By David Jackson, USA TODAY
In addition to tax hikes and budget cuts, President Obama and the Republicans added another element Wednesday to the fiscal cliff standoff: The debt ceiling.
Obama, in a speech to business executives, warned Republicans not to let budget disputes affect the necessity of raising the debt ceiling next year.
"I will not play that game," Obama told the Business Roundtable, an organization of CEOs. "Because we've got to break that habit before it starts."
Obama was responding to reports that congressional Republicans might be willing to approve extensions of middle-class tax cuts now, then use a debt ceiling increase to leverage more spending cuts and other concessions from the administration.
The nation does not need a rerun of the 2011 debt ceiling dispute, Obama said, calling that incident a "catastrophe" that threatened a government default, and led to a downgrade in the nation's credit rating.
Brendan Buck, a spokesman for House Speaker John Boehner, R-Ohio, said:"We agree there is no reason for drama surrounding a debt limit increase. All that is required is the President getting serious about spending cuts."
Obama's debt ceiling comments highlighted remarks in which he basically asked the CEOs to help him raise their taxes.
Higher tax rates on the "top 2%" of incomes will help the government raise more revenue, contributing to a "balanced" plan that also includes budget cuts in an effort to reduce a national debt that now tops $16 trillion.
"That includes all of you, yes," Obama told the CEOs, "but not in any way that's going to affect your spending, your lifestyles, or the economy in any significant way."
Republican opposition to higher tax rates on the wealthy is the main issue preventing an agreement, Obama said. With that "conceptual breakthrough," he said, "we can probably solve this in about a week; it's not that tough."
Obama devoted most of his remarks to summarizing the state of negotiations with Republicans designed to avoid the so-called fiscal cliff, the series of tax increases and budget cuts that take effect in 2013 without a debt reduction agreement.
Boehner and other congressional Republicans say the higher rates will kill jobs and slow economic growth. They have proposed new revenues through the elimination of tax loopholes and deductions -- and noted on Wednesday that Obama once agreed with their approach.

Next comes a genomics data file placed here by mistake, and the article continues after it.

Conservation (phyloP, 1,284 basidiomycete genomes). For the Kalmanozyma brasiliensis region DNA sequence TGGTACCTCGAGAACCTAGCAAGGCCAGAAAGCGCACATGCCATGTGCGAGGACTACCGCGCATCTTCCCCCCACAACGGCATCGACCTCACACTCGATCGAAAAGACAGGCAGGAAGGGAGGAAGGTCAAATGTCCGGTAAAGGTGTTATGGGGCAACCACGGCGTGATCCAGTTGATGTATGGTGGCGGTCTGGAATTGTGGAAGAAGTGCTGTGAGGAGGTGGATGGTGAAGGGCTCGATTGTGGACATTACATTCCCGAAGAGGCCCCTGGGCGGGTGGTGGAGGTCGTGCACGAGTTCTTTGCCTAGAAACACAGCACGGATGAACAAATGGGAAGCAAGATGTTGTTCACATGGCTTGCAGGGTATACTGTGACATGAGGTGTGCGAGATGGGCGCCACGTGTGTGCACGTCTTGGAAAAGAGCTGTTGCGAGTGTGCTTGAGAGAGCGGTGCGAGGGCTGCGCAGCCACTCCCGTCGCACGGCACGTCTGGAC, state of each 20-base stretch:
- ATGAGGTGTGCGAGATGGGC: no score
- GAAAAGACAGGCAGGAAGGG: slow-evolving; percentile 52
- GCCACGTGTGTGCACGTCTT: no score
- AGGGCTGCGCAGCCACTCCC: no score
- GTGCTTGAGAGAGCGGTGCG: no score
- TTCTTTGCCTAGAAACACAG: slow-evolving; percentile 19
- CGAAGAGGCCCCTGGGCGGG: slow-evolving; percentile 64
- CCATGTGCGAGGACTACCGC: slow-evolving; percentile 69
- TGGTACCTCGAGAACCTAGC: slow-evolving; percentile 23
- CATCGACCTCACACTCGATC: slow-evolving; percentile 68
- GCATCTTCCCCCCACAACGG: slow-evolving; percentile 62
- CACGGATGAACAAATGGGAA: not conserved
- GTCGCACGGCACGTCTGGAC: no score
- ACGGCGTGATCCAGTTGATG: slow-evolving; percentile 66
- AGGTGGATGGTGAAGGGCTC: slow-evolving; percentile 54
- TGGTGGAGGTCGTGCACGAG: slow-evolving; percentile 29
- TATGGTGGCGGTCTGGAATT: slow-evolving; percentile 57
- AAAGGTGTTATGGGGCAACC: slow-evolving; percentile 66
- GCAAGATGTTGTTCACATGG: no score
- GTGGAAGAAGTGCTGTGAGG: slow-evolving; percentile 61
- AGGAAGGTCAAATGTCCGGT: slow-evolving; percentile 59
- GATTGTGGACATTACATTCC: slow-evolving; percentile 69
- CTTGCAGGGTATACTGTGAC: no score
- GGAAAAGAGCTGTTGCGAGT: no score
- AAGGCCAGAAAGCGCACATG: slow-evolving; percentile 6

The Republicans flagged an Obama quote from 2011 in which president said the government could raise as much as $1.2 trillion in new revenue over ten years without rate hikes, but by "eliminating loopholes, eliminating some deductions and engaging in a tax reform process that could have lowered rates generally while broadening the base."
White House officials said those comments were made in the context of overall tax reform, a process that would take months and extend well past the fiscal cliff deadline. "We're trying to pass something this month," said Jason Furman, principal deputy director of the National Economic Council.
GOP members also want Obama to be more specific about spending cuts, particularly on the fast-growing programs of Social Security, Medicare and Medicaid.
"We have to do something about the spending," said House Majority Leader Eric Cantor, R-Va. "An obsession to raise taxes is not going to solve the problem."
Republicans also called on Obama to sit down with them on these issues.Said Boehner: "We can't negotiate with ourselves."
When or if that includes the debt ceiling remains to be seen.
The debt ceiling is the maximum amount of money the government can borrowed to pay the debts it has incurred. The debt ceiling is nearly $16.4 trillion, and, at the current rate of government spending, will need to be raised early next year.
The Obama team has its own debt ceiling proposal, a plan used to settle the 2011 dispute. It gave Obama authority to raise the ceiling on his own, while the House or the Senate could pass resolutions of disapproval. Obama could veto any such resolution, forcing either the House or Senate to muster a two-thirds override vote in order to block the debt ceiling increase.
The White House calls it the "McConnell Provision," after its creator, Senate Republican leader Mitch McConnell, R-Ky.
McConnell spokesman Don Stewart says the administration has "amnesia" about the origins of that plan.
"The debt ceiling was raised last year only after the White House agreed to nearly $2 trillion in cuts to Washington spending, and agreed to be bound by the timing and amount set by Congress -- not his own whim," Stewart said.
Added Stewart: "The president wants to have the ability to raise the debt ceiling whenever he wants, for as much as he wants, with no responsibility or spending cuts attached. This is an idea opposed by Democrats and Republicans alike; it's a power grab that has no support here."